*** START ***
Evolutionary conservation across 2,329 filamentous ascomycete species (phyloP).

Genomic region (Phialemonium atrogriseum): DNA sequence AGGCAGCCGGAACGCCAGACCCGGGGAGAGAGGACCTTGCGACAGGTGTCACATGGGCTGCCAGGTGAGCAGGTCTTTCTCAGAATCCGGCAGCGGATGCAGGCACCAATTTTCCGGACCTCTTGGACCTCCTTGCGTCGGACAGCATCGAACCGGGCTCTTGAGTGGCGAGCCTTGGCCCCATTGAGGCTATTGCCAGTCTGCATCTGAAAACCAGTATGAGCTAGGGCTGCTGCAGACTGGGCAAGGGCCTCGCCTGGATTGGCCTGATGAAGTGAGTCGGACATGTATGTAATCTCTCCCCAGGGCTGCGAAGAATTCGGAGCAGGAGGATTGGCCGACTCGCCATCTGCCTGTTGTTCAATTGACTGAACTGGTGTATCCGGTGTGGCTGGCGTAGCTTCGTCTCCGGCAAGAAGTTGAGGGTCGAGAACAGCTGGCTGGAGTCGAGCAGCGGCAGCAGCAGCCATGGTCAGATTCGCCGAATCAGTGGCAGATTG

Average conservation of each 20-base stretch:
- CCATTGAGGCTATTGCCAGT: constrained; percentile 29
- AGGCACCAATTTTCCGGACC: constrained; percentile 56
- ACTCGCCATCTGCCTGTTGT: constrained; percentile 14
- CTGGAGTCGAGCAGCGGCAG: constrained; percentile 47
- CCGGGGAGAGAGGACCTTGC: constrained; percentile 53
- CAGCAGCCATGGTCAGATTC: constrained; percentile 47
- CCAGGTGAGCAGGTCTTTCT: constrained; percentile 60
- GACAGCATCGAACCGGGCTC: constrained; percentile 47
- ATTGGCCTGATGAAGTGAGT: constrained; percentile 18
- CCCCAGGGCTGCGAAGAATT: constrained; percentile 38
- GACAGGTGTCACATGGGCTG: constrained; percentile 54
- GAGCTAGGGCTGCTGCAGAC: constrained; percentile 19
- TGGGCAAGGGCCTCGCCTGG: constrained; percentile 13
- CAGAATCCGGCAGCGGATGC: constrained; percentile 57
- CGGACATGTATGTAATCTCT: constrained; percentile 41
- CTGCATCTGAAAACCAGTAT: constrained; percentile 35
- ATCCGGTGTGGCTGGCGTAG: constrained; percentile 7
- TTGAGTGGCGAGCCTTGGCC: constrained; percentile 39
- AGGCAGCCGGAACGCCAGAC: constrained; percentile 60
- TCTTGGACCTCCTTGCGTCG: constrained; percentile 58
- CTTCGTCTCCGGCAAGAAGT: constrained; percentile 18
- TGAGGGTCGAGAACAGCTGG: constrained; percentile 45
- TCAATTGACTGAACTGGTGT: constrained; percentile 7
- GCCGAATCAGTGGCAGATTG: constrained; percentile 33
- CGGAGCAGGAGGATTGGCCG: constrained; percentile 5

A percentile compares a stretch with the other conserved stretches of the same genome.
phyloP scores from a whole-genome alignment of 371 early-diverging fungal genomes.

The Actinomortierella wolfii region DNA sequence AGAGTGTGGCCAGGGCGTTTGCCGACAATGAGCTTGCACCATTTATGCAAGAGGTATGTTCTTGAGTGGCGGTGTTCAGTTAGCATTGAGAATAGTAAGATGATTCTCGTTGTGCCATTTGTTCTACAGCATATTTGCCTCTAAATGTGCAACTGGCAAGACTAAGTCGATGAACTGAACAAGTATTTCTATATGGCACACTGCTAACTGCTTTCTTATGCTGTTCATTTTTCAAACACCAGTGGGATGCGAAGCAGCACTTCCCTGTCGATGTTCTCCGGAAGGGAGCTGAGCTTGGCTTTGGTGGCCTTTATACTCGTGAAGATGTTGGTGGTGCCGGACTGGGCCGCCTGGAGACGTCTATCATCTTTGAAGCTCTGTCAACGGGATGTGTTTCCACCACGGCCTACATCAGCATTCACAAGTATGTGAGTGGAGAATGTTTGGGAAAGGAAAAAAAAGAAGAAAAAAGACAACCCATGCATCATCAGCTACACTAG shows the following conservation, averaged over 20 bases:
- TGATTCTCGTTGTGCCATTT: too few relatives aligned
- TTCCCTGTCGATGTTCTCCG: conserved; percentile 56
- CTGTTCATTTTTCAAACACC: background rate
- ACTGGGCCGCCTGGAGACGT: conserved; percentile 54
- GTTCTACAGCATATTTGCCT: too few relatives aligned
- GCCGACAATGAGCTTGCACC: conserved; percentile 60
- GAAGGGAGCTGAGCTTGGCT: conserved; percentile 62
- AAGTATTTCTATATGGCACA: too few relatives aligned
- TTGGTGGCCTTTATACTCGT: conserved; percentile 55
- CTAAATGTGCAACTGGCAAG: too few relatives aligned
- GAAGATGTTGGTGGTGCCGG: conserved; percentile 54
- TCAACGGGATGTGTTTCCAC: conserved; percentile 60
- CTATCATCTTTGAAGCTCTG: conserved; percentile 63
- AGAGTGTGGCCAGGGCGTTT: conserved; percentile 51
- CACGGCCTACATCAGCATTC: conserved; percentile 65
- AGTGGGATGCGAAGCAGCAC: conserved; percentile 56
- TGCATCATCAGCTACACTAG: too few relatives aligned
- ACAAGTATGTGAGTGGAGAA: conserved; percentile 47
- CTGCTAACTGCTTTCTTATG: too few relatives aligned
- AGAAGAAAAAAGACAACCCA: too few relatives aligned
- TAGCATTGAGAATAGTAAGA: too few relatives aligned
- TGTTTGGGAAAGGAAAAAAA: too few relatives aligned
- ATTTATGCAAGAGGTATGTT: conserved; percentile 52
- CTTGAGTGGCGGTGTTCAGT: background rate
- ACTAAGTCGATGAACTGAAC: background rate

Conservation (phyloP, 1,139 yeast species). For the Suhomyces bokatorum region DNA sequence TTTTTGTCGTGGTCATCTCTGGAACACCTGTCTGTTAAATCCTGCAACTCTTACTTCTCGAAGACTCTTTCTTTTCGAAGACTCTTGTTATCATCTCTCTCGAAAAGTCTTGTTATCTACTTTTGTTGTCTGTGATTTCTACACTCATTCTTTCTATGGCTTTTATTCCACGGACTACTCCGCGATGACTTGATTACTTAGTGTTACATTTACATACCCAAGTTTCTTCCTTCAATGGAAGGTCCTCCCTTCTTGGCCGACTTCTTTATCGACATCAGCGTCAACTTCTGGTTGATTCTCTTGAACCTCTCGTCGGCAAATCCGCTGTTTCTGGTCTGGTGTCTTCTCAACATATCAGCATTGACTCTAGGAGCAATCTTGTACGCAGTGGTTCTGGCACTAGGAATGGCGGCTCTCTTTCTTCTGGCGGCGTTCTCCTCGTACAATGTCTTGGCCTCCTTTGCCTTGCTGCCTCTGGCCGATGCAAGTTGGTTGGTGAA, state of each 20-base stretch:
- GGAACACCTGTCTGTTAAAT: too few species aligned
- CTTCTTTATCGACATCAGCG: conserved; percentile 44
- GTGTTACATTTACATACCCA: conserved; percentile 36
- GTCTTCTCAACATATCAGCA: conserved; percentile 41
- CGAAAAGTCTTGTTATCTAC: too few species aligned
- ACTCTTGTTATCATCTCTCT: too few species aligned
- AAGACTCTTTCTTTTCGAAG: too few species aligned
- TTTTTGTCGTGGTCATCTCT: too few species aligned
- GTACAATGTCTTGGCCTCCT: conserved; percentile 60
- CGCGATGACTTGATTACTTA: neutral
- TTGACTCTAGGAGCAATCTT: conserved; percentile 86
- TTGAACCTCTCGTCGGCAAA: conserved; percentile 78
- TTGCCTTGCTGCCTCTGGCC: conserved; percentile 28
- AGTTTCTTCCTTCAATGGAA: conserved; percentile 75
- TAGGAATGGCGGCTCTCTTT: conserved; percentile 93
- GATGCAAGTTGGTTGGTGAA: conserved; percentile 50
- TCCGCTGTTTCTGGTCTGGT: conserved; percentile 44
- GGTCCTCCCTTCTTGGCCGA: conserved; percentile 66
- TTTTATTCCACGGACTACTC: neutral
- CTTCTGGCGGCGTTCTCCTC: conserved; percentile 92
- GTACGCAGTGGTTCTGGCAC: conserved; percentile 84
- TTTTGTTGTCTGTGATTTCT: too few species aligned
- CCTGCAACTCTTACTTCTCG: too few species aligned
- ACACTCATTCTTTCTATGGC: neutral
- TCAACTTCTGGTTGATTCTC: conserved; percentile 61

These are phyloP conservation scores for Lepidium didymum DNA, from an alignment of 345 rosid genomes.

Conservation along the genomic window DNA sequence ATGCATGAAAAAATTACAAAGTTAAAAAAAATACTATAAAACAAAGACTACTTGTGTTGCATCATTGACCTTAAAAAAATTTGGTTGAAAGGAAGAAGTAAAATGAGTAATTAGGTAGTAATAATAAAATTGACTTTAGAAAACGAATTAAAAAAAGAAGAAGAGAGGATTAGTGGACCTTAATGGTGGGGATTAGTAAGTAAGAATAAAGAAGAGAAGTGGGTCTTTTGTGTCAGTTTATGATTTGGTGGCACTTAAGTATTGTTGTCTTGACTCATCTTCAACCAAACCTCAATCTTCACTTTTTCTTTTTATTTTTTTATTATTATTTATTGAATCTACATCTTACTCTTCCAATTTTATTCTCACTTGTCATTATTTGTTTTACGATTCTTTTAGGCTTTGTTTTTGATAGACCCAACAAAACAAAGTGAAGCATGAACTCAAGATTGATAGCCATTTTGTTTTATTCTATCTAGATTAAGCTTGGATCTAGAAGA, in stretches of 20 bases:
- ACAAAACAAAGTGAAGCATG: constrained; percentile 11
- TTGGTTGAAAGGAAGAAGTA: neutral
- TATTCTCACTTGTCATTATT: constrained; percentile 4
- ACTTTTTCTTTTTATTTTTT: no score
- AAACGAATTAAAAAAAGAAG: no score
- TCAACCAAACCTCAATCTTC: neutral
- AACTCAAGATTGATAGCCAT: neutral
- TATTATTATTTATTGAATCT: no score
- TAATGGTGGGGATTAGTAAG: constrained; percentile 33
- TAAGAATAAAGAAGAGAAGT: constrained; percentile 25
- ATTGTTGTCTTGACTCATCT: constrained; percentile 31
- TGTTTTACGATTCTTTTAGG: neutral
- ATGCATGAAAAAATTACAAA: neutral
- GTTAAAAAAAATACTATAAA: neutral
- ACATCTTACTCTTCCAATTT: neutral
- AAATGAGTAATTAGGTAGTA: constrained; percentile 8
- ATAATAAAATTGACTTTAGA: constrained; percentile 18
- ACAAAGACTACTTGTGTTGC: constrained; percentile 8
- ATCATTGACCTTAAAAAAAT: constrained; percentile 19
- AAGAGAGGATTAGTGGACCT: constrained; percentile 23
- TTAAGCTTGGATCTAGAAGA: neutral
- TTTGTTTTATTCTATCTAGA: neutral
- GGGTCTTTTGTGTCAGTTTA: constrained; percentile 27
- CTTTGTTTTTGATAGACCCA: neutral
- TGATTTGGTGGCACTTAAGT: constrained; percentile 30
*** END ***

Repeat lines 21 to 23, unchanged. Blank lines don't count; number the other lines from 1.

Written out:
- TTGAGTGGCGAGCCTTGGCC: constrained; percentile 39
- AGGCAGCCGGAACGCCAGAC: constrained; percentile 60
- TCTTGGACCTCCTTGCGTCG: constrained; percentile 58